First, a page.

That's a lot of sympathy for him. I pity him, but I think there's a lot more in this cause than a "culture of indifference." Did you miss all reports of the people who said they tried to talk to him? He didn't communicate very well so that when people tried to get close to him he just pushed them away by ignoring them. I suppose his autism comes into play here. I still say his parents had more influence on this outcome than did our "society."
Quite frankly, he didn't really say anything other than that he had issues, as insensitive as that sounds. I think most psychologists are saying he was "psychotic, paranoid, and had lost touch with reality." Those are much deeper problems than being a social outcast.

End all Genetic forensics. (1)

Odinson (4523) | more than 7 years ago | (#18816267)

Someone could also argue this is the other "CSI effect" After commiting a murder as a crime of passion, a new criminal realizes the he will be caught and sent to to jail or even killed. The perception is genetic science insures he(or she) will be caught. They then decide to 'go for it' and settle every grudge in the time before they are caught because there is nothing else to lose.

We need to restrict access to police dramas depicting successful investigations!

Oh wait that's stupid. :/

Thank you CHO!!! We love you!!! (-1, Flamebait)

Anonymous Coward | more than 7 years ago | (#18816327)

I'm turning Korean
I think I'm turning Korean
I really thank Cho
Turning Korean
I think I'm turning Korean
I really thank Cho

I've got your corpses, I've got your corpses
I'd like a million of them all round my hell
I want the doctor to take a picture
So I can look you from inside as well
You've got me turning up and turning down and turning in and turning 'round

What's really scary... (1, Funny)

creimer (824291) | more than 7 years ago | (#18816341)

This guy had no life and was an English major! Worst... He took a horror literature class where they read and talked about Stephen King [stephenking.com] . That's what really set him off.

Alas, homicidal English majors don't have the same sex appeal as homicidal video game players.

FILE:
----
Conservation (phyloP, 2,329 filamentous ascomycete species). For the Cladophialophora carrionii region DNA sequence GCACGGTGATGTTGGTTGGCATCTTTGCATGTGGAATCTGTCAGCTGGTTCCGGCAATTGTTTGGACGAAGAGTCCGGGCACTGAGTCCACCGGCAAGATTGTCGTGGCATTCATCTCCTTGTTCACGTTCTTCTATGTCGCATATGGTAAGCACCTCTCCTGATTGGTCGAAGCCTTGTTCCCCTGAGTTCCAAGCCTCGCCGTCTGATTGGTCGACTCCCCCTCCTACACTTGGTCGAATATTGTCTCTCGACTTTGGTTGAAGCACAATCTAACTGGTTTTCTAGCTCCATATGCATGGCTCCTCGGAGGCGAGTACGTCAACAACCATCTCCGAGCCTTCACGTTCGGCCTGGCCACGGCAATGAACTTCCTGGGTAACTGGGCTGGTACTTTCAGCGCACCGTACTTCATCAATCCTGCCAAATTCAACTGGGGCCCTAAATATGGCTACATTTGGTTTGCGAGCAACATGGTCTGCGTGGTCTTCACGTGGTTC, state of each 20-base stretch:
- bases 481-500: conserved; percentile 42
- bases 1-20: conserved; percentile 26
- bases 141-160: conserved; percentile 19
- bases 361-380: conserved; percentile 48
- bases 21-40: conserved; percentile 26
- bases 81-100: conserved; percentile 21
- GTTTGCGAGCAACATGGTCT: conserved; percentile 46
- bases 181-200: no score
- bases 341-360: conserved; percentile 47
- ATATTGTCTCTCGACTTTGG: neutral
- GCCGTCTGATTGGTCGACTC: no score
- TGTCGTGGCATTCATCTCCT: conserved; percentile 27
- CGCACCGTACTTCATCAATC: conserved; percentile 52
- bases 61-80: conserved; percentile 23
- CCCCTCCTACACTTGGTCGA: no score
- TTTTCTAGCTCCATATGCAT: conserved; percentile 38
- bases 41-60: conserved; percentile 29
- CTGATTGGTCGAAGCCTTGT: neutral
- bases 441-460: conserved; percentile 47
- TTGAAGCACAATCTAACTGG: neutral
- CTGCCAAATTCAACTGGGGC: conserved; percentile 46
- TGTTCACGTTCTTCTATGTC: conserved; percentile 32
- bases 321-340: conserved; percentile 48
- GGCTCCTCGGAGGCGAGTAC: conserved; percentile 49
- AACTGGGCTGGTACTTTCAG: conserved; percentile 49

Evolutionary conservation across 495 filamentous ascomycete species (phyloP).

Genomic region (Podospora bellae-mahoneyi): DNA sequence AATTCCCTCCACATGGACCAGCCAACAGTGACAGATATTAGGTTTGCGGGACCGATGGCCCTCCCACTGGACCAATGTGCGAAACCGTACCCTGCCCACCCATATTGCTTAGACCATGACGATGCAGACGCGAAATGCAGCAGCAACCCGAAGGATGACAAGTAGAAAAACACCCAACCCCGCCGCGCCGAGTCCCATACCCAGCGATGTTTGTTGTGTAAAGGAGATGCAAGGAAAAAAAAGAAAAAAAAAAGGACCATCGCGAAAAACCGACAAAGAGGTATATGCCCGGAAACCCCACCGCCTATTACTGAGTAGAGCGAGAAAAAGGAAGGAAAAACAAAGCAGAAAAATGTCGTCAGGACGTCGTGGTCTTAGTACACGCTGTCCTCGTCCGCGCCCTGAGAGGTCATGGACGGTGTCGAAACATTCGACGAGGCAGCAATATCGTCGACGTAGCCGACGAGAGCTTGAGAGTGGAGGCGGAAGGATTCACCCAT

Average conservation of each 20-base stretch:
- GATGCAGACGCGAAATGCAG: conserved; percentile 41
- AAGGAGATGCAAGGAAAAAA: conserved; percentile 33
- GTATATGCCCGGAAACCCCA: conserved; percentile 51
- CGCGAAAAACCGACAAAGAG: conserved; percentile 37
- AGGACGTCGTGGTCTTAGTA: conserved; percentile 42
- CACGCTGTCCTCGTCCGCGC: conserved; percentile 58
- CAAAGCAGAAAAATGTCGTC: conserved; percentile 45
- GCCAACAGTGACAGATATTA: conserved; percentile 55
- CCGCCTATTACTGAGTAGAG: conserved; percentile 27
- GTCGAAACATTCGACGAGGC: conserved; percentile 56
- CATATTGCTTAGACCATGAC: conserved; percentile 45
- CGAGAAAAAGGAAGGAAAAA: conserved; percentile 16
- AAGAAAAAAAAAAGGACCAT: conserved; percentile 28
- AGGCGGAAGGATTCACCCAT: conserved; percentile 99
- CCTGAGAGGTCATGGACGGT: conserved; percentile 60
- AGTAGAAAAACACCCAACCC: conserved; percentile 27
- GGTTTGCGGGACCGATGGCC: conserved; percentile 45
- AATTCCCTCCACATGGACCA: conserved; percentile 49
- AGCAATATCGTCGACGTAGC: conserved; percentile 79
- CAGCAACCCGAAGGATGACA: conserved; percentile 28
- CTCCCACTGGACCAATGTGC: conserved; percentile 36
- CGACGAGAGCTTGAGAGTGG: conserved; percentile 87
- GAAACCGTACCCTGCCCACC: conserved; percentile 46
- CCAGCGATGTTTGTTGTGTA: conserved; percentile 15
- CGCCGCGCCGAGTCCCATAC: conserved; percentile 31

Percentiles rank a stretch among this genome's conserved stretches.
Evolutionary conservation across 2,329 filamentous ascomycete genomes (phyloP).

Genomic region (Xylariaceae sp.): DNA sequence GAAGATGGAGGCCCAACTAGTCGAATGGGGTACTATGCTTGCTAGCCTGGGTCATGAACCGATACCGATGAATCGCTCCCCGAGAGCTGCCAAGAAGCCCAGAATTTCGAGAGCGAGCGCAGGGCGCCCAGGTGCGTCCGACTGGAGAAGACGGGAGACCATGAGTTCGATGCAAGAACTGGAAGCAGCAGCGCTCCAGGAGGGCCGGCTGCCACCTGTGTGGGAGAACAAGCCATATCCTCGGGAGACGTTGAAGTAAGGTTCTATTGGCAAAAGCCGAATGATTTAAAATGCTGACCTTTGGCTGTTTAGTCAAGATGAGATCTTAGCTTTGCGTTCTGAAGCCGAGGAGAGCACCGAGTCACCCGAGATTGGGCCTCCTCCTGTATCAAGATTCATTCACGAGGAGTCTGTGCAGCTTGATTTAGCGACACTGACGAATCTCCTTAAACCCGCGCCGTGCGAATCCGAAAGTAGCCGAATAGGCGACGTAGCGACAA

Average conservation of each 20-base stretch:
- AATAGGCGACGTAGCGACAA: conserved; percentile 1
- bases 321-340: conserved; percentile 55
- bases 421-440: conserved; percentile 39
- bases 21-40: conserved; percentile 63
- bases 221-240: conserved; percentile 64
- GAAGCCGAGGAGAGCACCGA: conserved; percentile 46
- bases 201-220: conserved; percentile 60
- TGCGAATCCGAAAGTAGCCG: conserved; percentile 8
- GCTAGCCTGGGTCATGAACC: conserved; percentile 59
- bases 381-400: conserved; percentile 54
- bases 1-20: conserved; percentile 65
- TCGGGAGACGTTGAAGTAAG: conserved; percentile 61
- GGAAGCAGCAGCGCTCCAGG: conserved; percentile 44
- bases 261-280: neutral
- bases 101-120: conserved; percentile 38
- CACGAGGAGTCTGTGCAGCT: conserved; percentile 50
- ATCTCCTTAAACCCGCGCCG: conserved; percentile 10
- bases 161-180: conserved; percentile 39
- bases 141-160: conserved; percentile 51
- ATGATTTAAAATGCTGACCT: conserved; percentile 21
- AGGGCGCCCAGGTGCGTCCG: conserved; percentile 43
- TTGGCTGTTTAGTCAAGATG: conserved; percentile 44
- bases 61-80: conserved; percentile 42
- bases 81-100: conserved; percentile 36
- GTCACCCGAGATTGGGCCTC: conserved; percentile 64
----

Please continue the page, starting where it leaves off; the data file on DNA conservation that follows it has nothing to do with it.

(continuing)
Re:What's really scary... (1)

creimer (824291) | more than 7 years ago | (#18816469)

For the twit who mod this as Flamebait, here's the source [nytimes.com] for my comment. ;)

...And Rush Limbaugh defends video games (3, Informative)

Anonymous Coward | more than 7 years ago | (#18816343)

as Ars Technica points out [arstechnica.com] .

Kidnapped by aliens (1)

CheddarHead (811916) | more than 7 years ago | (#18816683)

I just had to follow that link and read this comment by Limbaugh. After having read the comment I'm now very concerned for the safety of Mr. Limbaugh. Clearly he would never make such a sensible and rational comment. Obviously he's been kidnapped by aliens and replaced by some kind of pod-person duplicate. An investigation should be started immeadiately!

Re:...And Rush Limbaugh defends video games (1)

trongey (21550) | more than 7 years ago | (#18816781)

Well, if that won't convince people that video games are bad the I don't know what will. And I've actually been thinking to downloading the free trial of WoW. Crap.

Which game caused Darfur? (1, Insightful)

Anonymous Coward | more than 7 years ago | (#18816361)

People should worry less about virtual violence, and more with the real thing.
And celebs should just shut up.

Gaming and reality (1, Insightful)

xmundt (415364) | more than 7 years ago | (#18816385)

Greetings and Salutations.